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The players set to profit from Wales' new gameplan

With the Pivac era now a distant memory, Warren Gatland has a rich seam of talent to select from in the Six Nations

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Wayne Pivac's highs and lows as Wales head coach

By PA
Paolo Garbisi and Nicolo Cannone of Italy celebrate their sides victory in the Six Nations Rugby match between Wales and Italy (Photo by Stu Forster/Getty Images)

Wayne Pivac’s reign as Wales head coach has come to an end less than a year out from the World Cup in France.

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He paid the price for some damaging defeats, notably this year against Italy and Georgia.

Here, the PA news agency looks at some of the highs and lows during Pivac’s time in charge.

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HIGHS

2021 Six Nations title success
Pivac had the toughest of acts to follow when he succeeded his fellow New Zealander Warren Gatland after the 2019 World Cup. During returning head coach Gatland’s initial 12-year reign, Wales won the Six Nations four times, claimed three Grand Slams, reached two World Cup semi-finals and were briefly world-ranked number one team. Pivac, though, delivered a Six Nations crown, and Wales were just seconds away from a Grand Slam before France beat them 32-30 in Paris. Wales might have experienced some good fortune – Ireland, Scotland and France all had players sent off against them – but they finished four points clear of the rest.

Historic victory in South Africa
Toppling the Springboks on South African soil had eluded Wales on 11 previous attempts, but they finally made history with a gripping 13-12 second Test success in Bloemfontein. Wales should have won in Pretoria a week earlier, but they were edged out by three points after dominating for long periods. Pivac’s men made no mistake second time around, though, as Gareth Anscombe’s late touchline conversion after wing Josh Adams scored the game’s only try thwarted a Springboks side that showed 14 changes from the one that had triumphed at Loftus Versfeld.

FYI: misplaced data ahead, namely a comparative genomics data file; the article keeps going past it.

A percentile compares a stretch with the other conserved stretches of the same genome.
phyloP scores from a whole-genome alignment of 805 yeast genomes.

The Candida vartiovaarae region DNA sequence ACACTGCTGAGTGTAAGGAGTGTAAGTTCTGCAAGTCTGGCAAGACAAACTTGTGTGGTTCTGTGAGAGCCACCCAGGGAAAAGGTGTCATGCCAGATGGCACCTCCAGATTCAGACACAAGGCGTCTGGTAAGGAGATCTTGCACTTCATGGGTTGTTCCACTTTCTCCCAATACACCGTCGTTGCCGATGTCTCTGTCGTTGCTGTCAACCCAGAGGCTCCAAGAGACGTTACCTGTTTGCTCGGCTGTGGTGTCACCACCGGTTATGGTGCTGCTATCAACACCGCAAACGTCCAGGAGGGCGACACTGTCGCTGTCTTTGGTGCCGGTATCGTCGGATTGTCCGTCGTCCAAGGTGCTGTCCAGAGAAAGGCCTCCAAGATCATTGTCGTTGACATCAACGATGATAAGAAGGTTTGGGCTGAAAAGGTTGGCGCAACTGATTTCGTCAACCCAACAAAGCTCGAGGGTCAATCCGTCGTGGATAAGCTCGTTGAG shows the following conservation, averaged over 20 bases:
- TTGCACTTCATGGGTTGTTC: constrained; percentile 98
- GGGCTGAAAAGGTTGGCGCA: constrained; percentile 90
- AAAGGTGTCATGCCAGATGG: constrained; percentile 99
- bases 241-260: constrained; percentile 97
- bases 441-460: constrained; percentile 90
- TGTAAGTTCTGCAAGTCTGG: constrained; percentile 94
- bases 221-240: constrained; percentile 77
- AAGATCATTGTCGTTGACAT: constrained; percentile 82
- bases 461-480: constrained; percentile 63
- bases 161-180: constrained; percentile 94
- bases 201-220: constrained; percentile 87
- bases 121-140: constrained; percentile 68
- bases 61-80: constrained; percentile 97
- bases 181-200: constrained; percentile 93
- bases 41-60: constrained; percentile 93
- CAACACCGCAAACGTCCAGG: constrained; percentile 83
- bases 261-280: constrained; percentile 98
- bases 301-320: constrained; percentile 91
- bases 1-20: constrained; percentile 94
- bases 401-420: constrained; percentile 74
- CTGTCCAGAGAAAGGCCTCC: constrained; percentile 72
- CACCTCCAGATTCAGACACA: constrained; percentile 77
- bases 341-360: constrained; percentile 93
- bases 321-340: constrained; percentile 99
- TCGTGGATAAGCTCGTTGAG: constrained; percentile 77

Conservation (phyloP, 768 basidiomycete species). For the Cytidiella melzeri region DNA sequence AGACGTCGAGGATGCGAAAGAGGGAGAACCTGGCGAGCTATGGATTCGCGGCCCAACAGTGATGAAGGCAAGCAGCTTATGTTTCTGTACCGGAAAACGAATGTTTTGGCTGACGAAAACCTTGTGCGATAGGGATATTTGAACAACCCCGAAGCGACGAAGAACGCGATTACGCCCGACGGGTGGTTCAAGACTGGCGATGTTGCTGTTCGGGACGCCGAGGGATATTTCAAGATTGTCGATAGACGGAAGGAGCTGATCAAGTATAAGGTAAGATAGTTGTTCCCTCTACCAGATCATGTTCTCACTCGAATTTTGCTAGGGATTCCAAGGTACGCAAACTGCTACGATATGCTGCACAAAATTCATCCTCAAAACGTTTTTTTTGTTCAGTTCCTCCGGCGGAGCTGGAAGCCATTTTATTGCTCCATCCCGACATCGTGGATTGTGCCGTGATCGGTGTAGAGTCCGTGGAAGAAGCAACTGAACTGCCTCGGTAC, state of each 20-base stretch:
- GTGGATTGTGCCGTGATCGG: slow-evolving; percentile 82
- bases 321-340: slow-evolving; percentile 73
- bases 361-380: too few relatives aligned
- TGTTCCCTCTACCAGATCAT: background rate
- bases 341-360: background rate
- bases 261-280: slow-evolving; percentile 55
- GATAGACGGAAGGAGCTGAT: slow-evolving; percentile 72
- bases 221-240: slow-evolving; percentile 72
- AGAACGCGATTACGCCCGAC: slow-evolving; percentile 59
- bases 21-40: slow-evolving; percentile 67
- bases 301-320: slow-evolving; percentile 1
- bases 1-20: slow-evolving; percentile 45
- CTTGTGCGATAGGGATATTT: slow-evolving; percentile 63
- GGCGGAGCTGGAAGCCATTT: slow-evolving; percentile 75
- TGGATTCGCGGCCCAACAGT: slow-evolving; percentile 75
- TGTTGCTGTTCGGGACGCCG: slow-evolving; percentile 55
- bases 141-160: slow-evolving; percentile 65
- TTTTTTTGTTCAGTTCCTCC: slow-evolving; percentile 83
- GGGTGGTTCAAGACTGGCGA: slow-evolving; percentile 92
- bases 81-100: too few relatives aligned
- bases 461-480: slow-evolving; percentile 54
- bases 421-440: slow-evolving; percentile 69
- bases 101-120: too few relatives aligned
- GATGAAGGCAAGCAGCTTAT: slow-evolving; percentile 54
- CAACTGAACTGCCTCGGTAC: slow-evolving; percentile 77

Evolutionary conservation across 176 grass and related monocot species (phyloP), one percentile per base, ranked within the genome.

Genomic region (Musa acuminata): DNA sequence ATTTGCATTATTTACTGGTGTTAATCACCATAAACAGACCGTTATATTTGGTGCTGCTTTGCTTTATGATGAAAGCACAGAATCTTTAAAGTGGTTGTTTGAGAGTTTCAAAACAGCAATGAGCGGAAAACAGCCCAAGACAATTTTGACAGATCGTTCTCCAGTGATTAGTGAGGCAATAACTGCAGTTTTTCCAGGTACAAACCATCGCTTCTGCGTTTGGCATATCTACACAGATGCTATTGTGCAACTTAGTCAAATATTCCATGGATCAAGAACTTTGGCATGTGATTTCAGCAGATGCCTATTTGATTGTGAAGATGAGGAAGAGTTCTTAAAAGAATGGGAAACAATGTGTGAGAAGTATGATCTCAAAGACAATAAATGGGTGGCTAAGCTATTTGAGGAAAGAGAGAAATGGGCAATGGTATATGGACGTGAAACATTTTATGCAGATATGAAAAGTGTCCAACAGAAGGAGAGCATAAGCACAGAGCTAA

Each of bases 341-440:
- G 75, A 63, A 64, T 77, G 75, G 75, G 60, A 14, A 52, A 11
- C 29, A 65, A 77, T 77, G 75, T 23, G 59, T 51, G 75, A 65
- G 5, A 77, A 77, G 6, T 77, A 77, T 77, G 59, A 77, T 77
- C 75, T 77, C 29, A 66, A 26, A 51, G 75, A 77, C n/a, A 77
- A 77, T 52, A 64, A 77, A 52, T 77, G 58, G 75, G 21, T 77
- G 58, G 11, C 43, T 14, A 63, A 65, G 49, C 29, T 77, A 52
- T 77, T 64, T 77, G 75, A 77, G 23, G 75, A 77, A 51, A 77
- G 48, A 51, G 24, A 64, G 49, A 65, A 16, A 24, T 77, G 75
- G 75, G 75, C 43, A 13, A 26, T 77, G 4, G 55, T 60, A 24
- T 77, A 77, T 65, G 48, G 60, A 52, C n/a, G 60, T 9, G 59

Wales newcomers make a mark
Pivac was never afraid to field new faces in the Test-match arena, and while some were bigger success stories than others, he deserves credit for making some impressive calls. He gave Kent-born Saracens centre Nick Tompkins, who qualified for Wales via his grandmother, an opportunity, along with the likes of Gloucester try machine Louis Rees-Zammit, lock Will Rowlands and latterly wing Rio Dyer, who scored a try on his international debut against New Zealand, Ospreys prop Gareth Thomas and Leicester flanker Tommy Reffell. Pivac might have gone, but he has left some quality behind for successor Gatland.

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LOWS

Botched Italian job
Wales went into the final game of their 2022 Six Nations campaign against Italy as odds-on favourites to claim a 17th successive victory over the Azzurri, but the visitors – inspired by exciting international newcomer Ange Capuozzo – had other ideas. He attacked Wales from inside his own half during the closing seconds, setting up a thrilling try for Edoardo Padovani, and Paolo Garbisi’s conversion sunk Wales 22-21. It was Italy’s first Six Nations victory for seven years, ending a run of 36 successive defeats in the tournament, leaving Wales embarrassed and Pivac under fire.

Georgia’s greatest day
If the Italy loss was not bad enough, it got worse as Georgia left their calling card all over the Principality Stadium eight months later. It was unquestionably the result that damaged Pivac more than any other, leaving him well and truly behind the eight-ball. Georgia’s first victory over Wales was secured by substitute Luka Matkava’s penalty two minutes from time. Wales led comfortably at the interval, but they did not score a point after the 24th minute and were beaten 13-12. There was a sense of disbelief around Cardiff long after the final whistle, and realistically for Pivac, the game was up.

Wales’ frustrating inconsistency
An overall success-rate of under 40 per cent from 34 Tests in charge was ultimately a poor return for Pivac. While his finest moments should be cherished, there were not enough of them as Wales impressed one minute, then fell apart the next. He enjoyed a run of five successive victories early in his reign, yet in reality, the Welsh public never really knew what team would turn up and what level of performance would transpire. Ultimately, defeats proved the dominant outcome – 20 of them – as Wales were undone by 10 different nations in Ireland, France, England, Scotland, Argentina, New Zealand, South Africa, Italy, Georgia and Australia.

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